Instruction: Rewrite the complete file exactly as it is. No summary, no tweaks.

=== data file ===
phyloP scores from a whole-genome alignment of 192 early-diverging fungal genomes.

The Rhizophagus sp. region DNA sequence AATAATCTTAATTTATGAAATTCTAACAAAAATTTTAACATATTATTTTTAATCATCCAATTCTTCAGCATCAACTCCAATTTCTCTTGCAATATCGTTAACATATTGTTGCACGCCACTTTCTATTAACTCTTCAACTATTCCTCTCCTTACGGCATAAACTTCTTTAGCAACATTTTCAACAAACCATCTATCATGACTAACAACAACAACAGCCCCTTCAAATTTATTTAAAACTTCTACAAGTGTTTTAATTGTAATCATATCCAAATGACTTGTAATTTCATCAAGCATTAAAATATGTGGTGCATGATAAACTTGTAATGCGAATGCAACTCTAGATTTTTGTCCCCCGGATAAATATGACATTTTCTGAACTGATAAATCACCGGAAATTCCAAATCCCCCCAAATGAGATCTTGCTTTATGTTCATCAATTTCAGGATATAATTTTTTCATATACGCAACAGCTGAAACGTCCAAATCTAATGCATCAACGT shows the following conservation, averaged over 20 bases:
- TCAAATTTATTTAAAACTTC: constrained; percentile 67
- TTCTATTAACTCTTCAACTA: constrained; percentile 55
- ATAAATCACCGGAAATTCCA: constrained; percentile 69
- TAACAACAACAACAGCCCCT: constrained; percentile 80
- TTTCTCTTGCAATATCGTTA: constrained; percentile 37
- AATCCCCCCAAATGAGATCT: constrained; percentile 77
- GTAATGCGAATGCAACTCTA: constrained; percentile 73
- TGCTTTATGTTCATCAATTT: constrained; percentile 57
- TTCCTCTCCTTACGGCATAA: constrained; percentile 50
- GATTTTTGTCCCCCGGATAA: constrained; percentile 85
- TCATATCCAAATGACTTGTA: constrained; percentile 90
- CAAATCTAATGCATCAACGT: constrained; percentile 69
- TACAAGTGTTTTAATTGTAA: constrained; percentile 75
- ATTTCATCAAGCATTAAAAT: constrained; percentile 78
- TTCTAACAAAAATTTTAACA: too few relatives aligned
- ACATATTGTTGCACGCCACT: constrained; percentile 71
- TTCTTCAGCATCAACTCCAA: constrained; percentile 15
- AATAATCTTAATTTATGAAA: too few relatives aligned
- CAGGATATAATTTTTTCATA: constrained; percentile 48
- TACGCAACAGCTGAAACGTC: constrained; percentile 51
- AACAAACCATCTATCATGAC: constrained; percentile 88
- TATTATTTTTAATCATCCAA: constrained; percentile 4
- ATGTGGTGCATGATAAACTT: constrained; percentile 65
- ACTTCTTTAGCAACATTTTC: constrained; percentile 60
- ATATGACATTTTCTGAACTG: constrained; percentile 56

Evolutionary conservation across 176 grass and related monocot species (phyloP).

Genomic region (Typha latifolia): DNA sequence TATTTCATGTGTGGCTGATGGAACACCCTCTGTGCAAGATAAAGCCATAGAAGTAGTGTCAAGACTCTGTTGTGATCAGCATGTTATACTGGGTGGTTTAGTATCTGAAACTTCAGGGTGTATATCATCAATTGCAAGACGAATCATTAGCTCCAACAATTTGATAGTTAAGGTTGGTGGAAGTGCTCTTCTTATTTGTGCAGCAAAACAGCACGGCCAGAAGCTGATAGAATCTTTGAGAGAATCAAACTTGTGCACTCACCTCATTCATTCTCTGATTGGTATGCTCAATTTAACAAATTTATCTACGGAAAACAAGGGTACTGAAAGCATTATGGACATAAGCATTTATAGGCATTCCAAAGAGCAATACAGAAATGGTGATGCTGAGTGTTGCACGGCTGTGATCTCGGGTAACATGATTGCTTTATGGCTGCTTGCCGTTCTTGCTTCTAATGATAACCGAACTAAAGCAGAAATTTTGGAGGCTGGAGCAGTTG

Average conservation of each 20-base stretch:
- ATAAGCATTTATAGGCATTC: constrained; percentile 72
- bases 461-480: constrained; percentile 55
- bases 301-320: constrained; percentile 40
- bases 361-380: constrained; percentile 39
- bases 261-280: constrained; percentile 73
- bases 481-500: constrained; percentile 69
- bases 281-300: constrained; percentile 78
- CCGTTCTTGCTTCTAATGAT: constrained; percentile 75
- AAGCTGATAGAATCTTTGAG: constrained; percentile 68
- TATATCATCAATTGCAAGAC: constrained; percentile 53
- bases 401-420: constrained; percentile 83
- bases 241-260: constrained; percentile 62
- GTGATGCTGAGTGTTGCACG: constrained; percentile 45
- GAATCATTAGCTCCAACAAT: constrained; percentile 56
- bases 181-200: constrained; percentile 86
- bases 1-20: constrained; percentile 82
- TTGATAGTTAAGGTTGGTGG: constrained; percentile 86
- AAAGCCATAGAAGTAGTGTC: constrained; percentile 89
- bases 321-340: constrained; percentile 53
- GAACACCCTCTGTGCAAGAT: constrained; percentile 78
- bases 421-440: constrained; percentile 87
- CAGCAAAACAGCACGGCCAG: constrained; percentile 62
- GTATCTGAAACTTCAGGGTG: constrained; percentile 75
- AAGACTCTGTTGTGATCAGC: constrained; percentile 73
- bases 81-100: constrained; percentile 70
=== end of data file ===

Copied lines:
phyloP scores from a whole-genome alignment of 192 early-diverging fungal genomes.

The Rhizophagus sp. region DNA sequence AATAATCTTAATTTATGAAATTCTAACAAAAATTTTAACATATTATTTTTAATCATCCAATTCTTCAGCATCAACTCCAATTTCTCTTGCAATATCGTTAACATATTGTTGCACGCCACTTTCTATTAACTCTTCAACTATTCCTCTCCTTACGGCATAAACTTCTTTAGCAACATTTTCAACAAACCATCTATCATGACTAACAACAACAACAGCCCCTTCAAATTTATTTAAAACTTCTACAAGTGTTTTAATTGTAATCATATCCAAATGACTTGTAATTTCATCAAGCATTAAAATATGTGGTGCATGATAAACTTGTAATGCGAATGCAACTCTAGATTTTTGTCCCCCGGATAAATATGACATTTTCTGAACTGATAAATCACCGGAAATTCCAAATCCCCCCAAATGAGATCTTGCTTTATGTTCATCAATTTCAGGATATAATTTTTTCATATACGCAACAGCTGAAACGTCCAAATCTAATGCATCAACGT shows the following conservation, averaged over 20 bases:
- TCAAATTTATTTAAAACTTC: constrained; percentile 67
- TTCTATTAACTCTTCAACTA: constrained; percentile 55
- ATAAATCACCGGAAATTCCA: constrained; percentile 69
- TAACAACAACAACAGCCCCT: constrained; percentile 80
- TTTCTCTTGCAATATCGTTA: constrained; percentile 37
- AATCCCCCCAAATGAGATCT: constrained; percentile 77
- GTAATGCGAATGCAACTCTA: constrained; percentile 73
- TGCTTTATGTTCATCAATTT: constrained; percentile 57
- TTCCTCTCCTTACGGCATAA: constrained; percentile 50
- GATTTTTGTCCCCCGGATAA: constrained; percentile 85
- TCATATCCAAATGACTTGTA: constrained; percentile 90
- CAAATCTAATGCATCAACGT: constrained; percentile 69
- TACAAGTGTTTTAATTGTAA: constrained; percentile 75
- ATTTCATCAAGCATTAAAAT: constrained; percentile 78
- TTCTAACAAAAATTTTAACA: too few relatives aligned
- ACATATTGTTGCACGCCACT: constrained; percentile 71
- TTCTTCAGCATCAACTCCAA: constrained; percentile 15
- AATAATCTTAATTTATGAAA: too few relatives aligned
- CAGGATATAATTTTTTCATA: constrained; percentile 48
- TACGCAACAGCTGAAACGTC: constrained; percentile 51
- AACAAACCATCTATCATGAC: constrained; percentile 88
- TATTATTTTTAATCATCCAA: constrained; percentile 4
- ATGTGGTGCATGATAAACTT: constrained; percentile 65
- ACTTCTTTAGCAACATTTTC: constrained; percentile 60
- ATATGACATTTTCTGAACTG: constrained; percentile 56

Evolutionary conservation across 176 grass and related monocot species (phyloP).

Genomic region (Typha latifolia): DNA sequence TATTTCATGTGTGGCTGATGGAACACCCTCTGTGCAAGATAAAGCCATAGAAGTAGTGTCAAGACTCTGTTGTGATCAGCATGTTATACTGGGTGGTTTAGTATCTGAAACTTCAGGGTGTATATCATCAATTGCAAGACGAATCATTAGCTCCAACAATTTGATAGTTAAGGTTGGTGGAAGTGCTCTTCTTATTTGTGCAGCAAAACAGCACGGCCAGAAGCTGATAGAATCTTTGAGAGAATCAAACTTGTGCACTCACCTCATTCATTCTCTGATTGGTATGCTCAATTTAACAAATTTATCTACGGAAAACAAGGGTACTGAAAGCATTATGGACATAAGCATTTATAGGCATTCCAAAGAGCAATACAGAAATGGTGATGCTGAGTGTTGCACGGCTGTGATCTCGGGTAACATGATTGCTTTATGGCTGCTTGCCGTTCTTGCTTCTAATGATAACCGAACTAAAGCAGAAATTTTGGAGGCTGGAGCAGTTG

Average conservation of each 20-base stretch:
- ATAAGCATTTATAGGCATTC: constrained; percentile 72
- bases 461-480: constrained; percentile 55
- bases 301-320: constrained; percentile 40
- bases 361-380: constrained; percentile 39
- bases 261-280: constrained; percentile 73
- bases 481-500: constrained; percentile 69
- bases 281-300: constrained; percentile 78
- CCGTTCTTGCTTCTAATGAT: constrained; percentile 75
- AAGCTGATAGAATCTTTGAG: constrained; percentile 68
- TATATCATCAATTGCAAGAC: constrained; percentile 53
- bases 401-420: constrained; percentile 83
- bases 241-260: constrained; percentile 62
- GTGATGCTGAGTGTTGCACG: constrained; percentile 45
- GAATCATTAGCTCCAACAAT: constrained; percentile 56
- bases 181-200: constrained; percentile 86
- bases 1-20: constrained; percentile 82
- TTGATAGTTAAGGTTGGTGG: constrained; percentile 86
- AAAGCCATAGAAGTAGTGTC: constrained; percentile 89
- bases 321-340: constrained; percentile 53
- GAACACCCTCTGTGCAAGAT: constrained; percentile 78
- bases 421-440: constrained; percentile 87
- CAGCAAAACAGCACGGCCAG: constrained; percentile 62
- GTATCTGAAACTTCAGGGTG: constrained; percentile 75
- AAGACTCTGTTGTGATCAGC: constrained; percentile 73
- bases 81-100: constrained; percentile 70